More processed foods are falling out of favour, with simpler and healthier products increasing in popularity. The Internet and power of social media is enabling upstart companies to build fan-bases quicker and more effectively compete with the giants of the industry. And consumers are shopping less often in traditional outlets and more often at club stores, convenience outlets and online.

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These are trends with which the packaged food giants operating in the US have been grappling for a while now but, judging by the announcements overnight, some are still finding the going tough.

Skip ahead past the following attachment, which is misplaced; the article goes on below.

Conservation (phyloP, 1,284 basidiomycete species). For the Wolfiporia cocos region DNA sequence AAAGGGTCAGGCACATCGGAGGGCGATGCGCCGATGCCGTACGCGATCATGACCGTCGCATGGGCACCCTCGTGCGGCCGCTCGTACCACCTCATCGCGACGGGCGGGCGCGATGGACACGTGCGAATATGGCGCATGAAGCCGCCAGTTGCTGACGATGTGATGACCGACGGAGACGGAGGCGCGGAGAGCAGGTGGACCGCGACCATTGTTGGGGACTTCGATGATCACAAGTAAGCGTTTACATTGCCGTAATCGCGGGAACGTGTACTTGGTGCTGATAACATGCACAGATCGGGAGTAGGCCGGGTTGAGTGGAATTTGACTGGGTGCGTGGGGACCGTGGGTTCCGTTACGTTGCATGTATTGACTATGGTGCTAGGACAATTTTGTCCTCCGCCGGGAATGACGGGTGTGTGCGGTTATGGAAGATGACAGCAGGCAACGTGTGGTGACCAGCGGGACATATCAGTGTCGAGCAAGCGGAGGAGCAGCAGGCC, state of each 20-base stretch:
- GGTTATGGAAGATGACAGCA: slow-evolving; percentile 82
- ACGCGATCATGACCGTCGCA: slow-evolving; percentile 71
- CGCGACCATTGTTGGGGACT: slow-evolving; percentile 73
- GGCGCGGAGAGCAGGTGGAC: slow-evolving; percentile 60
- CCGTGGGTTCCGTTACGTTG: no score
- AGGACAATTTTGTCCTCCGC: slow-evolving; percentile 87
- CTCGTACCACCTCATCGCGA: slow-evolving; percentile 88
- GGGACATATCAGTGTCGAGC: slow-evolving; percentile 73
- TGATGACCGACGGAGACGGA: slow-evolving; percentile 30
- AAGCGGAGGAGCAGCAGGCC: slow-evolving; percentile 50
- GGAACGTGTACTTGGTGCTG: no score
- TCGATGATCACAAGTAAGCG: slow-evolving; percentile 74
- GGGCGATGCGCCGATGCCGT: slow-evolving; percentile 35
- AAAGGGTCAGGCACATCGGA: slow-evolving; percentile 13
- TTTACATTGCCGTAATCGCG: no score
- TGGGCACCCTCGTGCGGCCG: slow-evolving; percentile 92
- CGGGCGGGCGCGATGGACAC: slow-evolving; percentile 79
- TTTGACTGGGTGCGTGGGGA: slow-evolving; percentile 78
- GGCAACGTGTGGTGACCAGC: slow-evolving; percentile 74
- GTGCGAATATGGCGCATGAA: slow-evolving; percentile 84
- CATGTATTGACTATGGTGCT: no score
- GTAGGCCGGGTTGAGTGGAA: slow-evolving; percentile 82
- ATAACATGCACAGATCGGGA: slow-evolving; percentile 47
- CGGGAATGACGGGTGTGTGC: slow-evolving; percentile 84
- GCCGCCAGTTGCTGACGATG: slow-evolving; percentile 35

Simply putting more money behind your brands may not be the best solution. The question of marketing investment came up on Kraft’s conference call with analysts on Thursday. Stifel Nicolaus analyst Chris Growe suggested there could be a correlation between Kraft’s sales growth falling below that of the catgeory and its reduction in advertising. “I realise you don’t want to spend good money after bad but … where is the organisation in terms of their development of those plans?” Growe asked. “I kind of thought at this point will be a point where you could be investing more heavily in marketing across more brands?”

RBC Capital Markets analyst David Palmer, meanwhile, suggested the combination of a fall in advertising spending and an increase in promotional investment on parts of Kraft’s business “were not getting the returns you had hoped”.